My baby is 2 WO and I hate being a mum

(91 Posts)
anonmum1921 Sun 02-May-21 15:47:19

I'm not sure if I've posted in the correct place but I've just had my baby (13 days ago) and I absolutely hate being a mum.

I haven't felt any bond or love for him. I just see him as a job that I really don't want.

I feel like I've made such a huge mistake having a baby and there is nothing I or anyone can do to change it.

I've been told it will get easier, but the truth is I don't actually find it that hard. He is a good baby but I just don't want to look after him. I feel like I would feel better if I had a bond or felt the love towards him, but I don't. I just feel responsible for him and I just want someone else to take over for me.

I feel like such a terrible person and I'm just confused as I always wanted a baby. If I knew it would be like this I never would have had a child. I feel utterly hopeless and guilty for bringing him into this world to a mother who does not want him or love him.

Did anyone else feel this way? When will things get better? I feel so desperate and am grieving the loss of my old life and all of the things I never appreciated before.

Just to confirm, he is safe and healthy. I keep him fed, clean and safe. I would never hurt him or leave him when he needs something.

I'm not sure what I hope to gain from this post. Maybe just to hear that someone else felt this way and got better? Other than that I feel like there is no hope for me and my life will always be like this. Please help sad

OP’s posts: |
mayblossominapril Sun 02-May-21 15:55:13

Sometimes you get the rush of love instantly, I did with my first. Didn't with my second, didn't want to hold her after she was born, I looked after her but no bond. For me it came when she was a few weeks old and was quite ill, I knew that in a different era or a different part of the world I would probably lose her. The bond gradually increased. It gets much easier when they start smiling and interacting.

Doyoumind Sun 02-May-21 15:56:00

You must speak to your GP or health visitor. There's no normal way to feel and it's very, very early days. Is the baby's father around?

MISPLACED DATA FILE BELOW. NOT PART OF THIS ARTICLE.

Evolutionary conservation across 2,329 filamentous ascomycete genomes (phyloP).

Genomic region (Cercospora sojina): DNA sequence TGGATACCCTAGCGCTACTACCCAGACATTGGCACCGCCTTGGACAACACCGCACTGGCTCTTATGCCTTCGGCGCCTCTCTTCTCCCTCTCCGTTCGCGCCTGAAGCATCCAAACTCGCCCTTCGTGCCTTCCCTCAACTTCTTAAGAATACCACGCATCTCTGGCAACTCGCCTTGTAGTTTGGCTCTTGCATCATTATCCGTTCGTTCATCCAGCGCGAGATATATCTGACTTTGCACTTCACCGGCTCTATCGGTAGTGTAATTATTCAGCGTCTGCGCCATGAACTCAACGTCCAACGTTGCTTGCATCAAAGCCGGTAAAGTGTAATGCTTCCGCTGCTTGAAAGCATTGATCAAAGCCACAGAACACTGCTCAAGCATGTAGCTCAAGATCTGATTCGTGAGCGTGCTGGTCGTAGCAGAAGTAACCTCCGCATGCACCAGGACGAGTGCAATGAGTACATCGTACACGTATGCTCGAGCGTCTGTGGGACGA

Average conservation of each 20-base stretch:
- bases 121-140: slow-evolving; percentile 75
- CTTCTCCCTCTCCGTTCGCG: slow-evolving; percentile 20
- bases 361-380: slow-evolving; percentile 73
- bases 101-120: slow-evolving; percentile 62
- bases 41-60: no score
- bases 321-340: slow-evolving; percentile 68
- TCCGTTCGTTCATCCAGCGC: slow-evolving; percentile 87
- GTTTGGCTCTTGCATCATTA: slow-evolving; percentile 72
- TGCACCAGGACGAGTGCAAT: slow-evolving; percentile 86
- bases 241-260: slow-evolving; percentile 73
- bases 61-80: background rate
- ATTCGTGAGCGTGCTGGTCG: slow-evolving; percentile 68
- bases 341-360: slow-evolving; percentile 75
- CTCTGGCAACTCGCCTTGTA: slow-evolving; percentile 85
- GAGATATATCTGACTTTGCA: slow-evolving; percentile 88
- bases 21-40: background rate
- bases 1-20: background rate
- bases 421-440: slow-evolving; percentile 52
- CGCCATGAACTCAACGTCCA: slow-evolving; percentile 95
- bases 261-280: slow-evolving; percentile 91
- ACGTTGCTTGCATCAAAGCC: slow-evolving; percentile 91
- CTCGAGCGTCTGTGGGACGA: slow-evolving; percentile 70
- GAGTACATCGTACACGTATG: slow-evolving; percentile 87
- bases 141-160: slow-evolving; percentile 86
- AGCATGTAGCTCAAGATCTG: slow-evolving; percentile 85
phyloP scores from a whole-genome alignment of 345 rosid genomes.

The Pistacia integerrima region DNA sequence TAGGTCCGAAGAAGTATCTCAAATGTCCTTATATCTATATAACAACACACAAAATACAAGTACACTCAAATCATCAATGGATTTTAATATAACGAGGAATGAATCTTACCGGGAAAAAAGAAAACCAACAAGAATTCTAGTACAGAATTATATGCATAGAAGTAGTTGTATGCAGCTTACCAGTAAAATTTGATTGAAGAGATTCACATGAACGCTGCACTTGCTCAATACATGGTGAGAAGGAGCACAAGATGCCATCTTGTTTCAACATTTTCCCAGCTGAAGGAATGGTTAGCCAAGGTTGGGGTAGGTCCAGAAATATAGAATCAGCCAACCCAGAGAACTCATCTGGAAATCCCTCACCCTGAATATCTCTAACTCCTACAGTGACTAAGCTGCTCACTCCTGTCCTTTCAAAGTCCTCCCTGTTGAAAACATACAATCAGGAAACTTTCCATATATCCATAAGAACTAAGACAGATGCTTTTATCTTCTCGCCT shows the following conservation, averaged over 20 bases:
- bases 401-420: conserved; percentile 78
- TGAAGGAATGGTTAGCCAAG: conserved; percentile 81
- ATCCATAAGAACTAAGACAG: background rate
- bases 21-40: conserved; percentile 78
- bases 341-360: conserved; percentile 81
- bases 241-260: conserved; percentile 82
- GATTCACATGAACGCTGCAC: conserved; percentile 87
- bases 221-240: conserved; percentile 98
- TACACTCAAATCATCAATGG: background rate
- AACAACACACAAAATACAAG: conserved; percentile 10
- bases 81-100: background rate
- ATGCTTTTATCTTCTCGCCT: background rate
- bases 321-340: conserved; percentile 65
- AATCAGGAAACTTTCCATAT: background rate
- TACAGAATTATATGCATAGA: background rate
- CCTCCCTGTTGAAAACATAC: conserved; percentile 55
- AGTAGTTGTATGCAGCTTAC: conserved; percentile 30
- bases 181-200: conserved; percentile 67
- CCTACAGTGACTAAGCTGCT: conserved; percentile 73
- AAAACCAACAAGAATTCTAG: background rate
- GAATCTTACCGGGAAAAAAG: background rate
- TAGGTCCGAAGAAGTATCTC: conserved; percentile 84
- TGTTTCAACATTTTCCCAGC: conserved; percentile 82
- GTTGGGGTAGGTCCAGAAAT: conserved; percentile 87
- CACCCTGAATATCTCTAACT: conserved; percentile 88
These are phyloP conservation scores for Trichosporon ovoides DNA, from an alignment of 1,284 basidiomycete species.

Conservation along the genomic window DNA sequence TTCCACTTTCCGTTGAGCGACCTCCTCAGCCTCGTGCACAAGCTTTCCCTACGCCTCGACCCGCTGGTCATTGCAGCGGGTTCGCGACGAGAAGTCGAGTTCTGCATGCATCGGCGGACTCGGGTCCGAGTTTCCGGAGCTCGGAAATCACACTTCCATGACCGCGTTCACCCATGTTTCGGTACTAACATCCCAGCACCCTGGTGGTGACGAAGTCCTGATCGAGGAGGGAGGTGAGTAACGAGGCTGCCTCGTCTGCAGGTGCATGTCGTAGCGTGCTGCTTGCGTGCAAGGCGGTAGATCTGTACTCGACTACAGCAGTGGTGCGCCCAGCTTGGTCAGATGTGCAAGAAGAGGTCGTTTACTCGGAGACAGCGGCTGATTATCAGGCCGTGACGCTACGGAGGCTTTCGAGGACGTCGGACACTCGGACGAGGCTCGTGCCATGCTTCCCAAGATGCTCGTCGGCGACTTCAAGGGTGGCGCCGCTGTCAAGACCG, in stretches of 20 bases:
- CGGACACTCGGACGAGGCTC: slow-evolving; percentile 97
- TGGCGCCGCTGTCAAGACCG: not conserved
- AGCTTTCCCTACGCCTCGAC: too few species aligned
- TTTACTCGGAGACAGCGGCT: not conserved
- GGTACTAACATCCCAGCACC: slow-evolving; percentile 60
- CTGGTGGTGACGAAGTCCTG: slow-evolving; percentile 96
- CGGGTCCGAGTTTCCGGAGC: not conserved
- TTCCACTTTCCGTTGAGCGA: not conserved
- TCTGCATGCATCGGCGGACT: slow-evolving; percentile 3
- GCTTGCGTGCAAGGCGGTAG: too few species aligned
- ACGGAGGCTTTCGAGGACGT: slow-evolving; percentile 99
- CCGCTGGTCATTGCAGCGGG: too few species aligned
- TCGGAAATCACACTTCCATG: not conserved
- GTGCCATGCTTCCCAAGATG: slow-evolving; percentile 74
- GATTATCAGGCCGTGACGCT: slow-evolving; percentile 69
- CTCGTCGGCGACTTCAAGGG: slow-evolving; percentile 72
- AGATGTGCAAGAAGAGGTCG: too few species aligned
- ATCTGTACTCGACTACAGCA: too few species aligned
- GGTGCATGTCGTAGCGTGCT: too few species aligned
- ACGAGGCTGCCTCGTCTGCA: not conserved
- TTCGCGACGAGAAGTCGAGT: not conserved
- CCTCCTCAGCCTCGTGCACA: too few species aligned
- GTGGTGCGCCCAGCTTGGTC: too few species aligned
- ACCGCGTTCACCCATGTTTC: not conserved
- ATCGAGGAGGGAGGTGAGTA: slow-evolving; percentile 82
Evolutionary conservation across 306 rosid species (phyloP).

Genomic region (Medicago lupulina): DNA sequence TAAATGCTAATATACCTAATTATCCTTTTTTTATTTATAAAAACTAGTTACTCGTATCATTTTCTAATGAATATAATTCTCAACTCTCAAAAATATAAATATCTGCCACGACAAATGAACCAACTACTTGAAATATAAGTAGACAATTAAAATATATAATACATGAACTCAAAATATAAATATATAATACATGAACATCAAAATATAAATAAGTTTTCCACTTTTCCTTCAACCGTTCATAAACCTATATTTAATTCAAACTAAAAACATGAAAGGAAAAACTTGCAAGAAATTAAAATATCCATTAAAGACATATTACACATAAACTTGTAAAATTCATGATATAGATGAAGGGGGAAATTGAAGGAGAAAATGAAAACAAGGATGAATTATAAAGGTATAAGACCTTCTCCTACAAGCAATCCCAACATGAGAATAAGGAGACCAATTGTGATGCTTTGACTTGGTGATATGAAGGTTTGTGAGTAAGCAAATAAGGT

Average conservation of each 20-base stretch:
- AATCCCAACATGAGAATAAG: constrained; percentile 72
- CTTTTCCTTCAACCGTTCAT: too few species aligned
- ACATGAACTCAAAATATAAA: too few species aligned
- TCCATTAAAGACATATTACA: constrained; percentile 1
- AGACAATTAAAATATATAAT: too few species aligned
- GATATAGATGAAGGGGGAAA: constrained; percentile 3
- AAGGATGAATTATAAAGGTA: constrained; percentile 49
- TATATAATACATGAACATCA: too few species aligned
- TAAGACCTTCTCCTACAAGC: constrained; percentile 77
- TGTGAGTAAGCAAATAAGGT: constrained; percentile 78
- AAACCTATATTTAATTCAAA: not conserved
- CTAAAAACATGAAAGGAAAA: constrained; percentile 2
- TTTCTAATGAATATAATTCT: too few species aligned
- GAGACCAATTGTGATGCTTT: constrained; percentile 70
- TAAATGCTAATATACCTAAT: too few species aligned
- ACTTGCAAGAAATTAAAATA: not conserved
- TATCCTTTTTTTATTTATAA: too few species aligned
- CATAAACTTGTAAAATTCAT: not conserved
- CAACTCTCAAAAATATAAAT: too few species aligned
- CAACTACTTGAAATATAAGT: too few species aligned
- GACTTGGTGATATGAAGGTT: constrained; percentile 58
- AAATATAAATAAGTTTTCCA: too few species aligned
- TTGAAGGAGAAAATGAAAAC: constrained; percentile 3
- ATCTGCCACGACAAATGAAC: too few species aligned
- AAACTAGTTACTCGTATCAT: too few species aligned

Flappityflippers1 Sun 02-May-21 15:59:31

Sending you gentle hugs Op.

Yes, I felt like that also - it was like I was given someone else’s baby to look after. When I realised this was it, it hit me hard. I didn’t bond with my son until he was 16 weeks old. For some women it takes longer than that too, and that is ok.

Please phone your HV or Gp and talk to them about how you’re feeling. I had severe PNA and PND - it only really started getting better once I started getting that sorted.

InpatientGardener Sun 02-May-21 15:59:40

Yes I felt like this for a long time, DD is 8 months now and I absolutely adore her, I get more free time and she entertains herself more. I felt a bond on and off with her before this age but it kind of came and went depending on how difficult she was being! When she was about ten weeks I took her round to my mums and told her to take her because I just didn't want to look after her anymore, of course she didn't and instead talked some sense into me. I don't think it is uncommon to feel like this and in hindsight I probably did have PND after a traumatic birth and premature baby, but it is a massive period of adjustment that I think a lot of people, myself included underestimate. A couple of my friends have confided in me that they don't really feel like they love their newborn as well, partly I think there's this massive expectation that you'll look at them and immediately feel a rush of love but that's somewhat unrealistic. I found having time to myself away from DD really helped, so went and saw friends or walked by myself. I hope that makes you feel a bit better, but you certainly aren't alone in feeling the way that you do.

Thatwentbadly Sun 02-May-21 16:01:17

Instant love for your baby is another falsehood peddled by film. For many people it’s true but for many people it’s not. What was the birth like?

anonmum1921 Sun 02-May-21 16:10:38

Thank for your replies everyone. I wasn't expecting any responses at all so this is reassuring.

The father is around, he is very hands on and aware of my feelings. He is hoping it is down to hormones, however I have noticed the crying and emotions have subsided since the birth but the general feeling is the same. Regret.

I have reached out to my midwife and GP and am awaiting assessment from a perinatal mental health team. I have suffered depression in the past.

I just feel like I will never get past this. I feel so low and hopeless. I feel as though I don't want to live, but I can't leave my fiancé as I love him so much and I couldn't bare the thought of hurting him and leaving him with this baby alone.

I find myself thinking 'I cannot wait until my son is grown up' but at the same time that makes me feel worse because I'm wishing all of our lives away.

OP’s posts: |
Doyoumind Sun 02-May-21 16:15:31

Everything is so new when you have a baby that it feels like it's going to be forever but things actually change very quickly. You're doing the right thing getting an assessment because it means you'll get the help you need.

Claireyskillz Sun 02-May-21 16:16:20

This totally resonates. I can't remember when but it was probably nearer 8 months oldd til I felt thar overwhelming love.
Probably PND, which I rejected at the time. Or another word for it.
I guess I just don't feel like a "natural mother". People tell me I'm doing a great job but it's def not my vibe grin. We find nursery helps us keep our balance.